The White Tower (Lefkos Pirgos) at northeast end of Leoforos Nikis along the waterfront, was a main defensive part of the original ramparts surrounding the city, built around 1430; later rebuilt by the Turks during the fifteenth century and used as a prison for treacherous Janissaries (the sultan's personal guards) during the eighteenth to nineteenth centuries.
During a Janissary revolt in 1826 against Mahmoud II, he put them all in there and massacred them, an event that earned it the name 'Bloody Tower'
It was whitewashed by the Greeks (both literally and figuratively) and renamed the 'White Tower' after World War I . It is 35meter high (115 feet), and built of stone and brick. Instead of badly-behaving Janissaries, it now contains a collection of Byzantine art, spread over five floors. There are icons, jewelry, frescoes and photos of frescoes.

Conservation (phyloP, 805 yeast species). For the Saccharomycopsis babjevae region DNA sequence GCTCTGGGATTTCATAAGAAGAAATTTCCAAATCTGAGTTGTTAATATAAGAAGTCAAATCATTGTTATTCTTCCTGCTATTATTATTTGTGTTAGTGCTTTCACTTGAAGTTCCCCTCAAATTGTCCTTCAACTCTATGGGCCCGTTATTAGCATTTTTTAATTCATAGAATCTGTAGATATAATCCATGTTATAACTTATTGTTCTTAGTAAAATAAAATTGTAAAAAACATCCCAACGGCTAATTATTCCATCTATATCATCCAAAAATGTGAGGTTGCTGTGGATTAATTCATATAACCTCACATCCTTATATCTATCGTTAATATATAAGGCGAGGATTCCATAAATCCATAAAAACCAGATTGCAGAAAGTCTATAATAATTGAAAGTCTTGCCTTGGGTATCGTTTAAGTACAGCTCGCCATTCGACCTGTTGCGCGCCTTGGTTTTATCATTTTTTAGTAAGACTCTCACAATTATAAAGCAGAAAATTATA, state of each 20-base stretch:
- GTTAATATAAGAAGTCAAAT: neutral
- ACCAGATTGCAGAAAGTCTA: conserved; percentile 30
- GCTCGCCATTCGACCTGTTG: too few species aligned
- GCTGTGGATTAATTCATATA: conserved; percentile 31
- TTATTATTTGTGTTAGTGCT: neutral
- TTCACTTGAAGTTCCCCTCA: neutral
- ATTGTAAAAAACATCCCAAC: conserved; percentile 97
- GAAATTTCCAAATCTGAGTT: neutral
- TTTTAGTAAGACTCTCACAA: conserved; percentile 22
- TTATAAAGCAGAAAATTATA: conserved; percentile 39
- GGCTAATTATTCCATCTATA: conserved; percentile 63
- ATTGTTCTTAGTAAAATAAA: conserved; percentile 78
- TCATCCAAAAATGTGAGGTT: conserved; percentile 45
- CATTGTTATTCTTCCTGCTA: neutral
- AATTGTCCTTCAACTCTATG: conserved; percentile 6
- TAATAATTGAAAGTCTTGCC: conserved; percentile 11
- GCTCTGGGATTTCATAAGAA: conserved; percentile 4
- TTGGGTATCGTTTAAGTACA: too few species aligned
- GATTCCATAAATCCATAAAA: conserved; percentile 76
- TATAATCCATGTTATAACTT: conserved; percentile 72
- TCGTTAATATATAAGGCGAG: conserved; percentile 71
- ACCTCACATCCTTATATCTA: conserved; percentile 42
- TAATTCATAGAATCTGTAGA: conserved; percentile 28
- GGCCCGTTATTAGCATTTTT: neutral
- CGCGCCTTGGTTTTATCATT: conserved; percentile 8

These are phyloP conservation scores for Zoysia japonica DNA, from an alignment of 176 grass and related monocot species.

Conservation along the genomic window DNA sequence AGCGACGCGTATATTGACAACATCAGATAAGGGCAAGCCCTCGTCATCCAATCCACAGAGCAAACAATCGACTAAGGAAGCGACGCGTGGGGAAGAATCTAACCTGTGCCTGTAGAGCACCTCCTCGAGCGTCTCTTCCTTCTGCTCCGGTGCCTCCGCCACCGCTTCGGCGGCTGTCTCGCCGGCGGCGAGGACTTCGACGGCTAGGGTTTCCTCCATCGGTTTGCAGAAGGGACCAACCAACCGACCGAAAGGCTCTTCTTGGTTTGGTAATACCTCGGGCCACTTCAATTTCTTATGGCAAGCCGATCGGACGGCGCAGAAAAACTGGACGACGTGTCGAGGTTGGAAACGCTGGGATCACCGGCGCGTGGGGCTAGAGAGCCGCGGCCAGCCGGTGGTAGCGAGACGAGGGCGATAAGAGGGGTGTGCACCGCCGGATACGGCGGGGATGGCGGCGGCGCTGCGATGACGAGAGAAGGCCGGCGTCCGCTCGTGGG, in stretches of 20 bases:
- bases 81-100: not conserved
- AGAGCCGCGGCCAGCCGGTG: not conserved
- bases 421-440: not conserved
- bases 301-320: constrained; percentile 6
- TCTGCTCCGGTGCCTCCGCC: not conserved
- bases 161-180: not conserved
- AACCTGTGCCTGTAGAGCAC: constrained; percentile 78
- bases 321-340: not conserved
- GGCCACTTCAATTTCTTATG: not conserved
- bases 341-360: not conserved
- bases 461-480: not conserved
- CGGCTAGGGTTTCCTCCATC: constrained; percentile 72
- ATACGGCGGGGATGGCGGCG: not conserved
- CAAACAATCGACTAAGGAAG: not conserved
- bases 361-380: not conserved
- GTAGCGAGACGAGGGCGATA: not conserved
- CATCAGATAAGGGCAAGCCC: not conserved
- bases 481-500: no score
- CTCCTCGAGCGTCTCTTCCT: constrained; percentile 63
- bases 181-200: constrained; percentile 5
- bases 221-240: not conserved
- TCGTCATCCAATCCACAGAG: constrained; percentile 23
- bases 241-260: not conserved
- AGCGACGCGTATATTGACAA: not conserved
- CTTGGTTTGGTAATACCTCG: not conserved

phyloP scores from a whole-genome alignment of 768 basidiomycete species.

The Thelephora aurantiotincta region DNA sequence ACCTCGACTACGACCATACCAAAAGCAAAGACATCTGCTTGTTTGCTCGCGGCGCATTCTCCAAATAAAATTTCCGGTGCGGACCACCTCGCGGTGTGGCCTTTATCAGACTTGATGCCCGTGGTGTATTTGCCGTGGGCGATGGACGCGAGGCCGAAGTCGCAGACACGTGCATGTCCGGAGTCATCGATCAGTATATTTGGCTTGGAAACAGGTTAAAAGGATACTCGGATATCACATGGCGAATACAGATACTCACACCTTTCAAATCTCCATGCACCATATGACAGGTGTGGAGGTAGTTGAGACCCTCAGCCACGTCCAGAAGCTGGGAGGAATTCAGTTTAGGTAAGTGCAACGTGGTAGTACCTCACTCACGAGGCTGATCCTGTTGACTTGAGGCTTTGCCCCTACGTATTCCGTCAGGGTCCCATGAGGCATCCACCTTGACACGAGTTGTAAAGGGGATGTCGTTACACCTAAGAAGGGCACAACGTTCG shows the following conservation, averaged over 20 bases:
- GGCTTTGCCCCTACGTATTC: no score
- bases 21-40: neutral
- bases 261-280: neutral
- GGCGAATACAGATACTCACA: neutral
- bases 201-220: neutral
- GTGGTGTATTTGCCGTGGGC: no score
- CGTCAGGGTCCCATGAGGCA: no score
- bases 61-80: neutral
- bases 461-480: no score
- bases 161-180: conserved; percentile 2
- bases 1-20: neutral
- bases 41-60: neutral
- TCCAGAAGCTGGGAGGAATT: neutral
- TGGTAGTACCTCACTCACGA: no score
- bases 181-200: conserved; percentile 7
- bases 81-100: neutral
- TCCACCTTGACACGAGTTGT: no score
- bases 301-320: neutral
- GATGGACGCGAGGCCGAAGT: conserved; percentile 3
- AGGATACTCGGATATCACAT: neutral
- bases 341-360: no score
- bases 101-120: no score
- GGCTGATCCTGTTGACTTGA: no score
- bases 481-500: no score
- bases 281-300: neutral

Behind the tower on the seafront is a statue of Alexander the Great on horseback and behind it a park with the Archaeological Museum (opened 1963) on one side. The treasures of ancient Macedon are the most interesting exhibits, containing finds from various tombs in northern Greece, and especially the reconstruction of the royal tomb of Vergina (said to be that of PhilipII of Macedon, fourth century BC).
From the same period is the Derveni Treasure (right) with finds from Derveni, north of Thessaloniki, including gold jewelry (including gold crowns of ivy and myrtle leaves), and silver and bronze vases.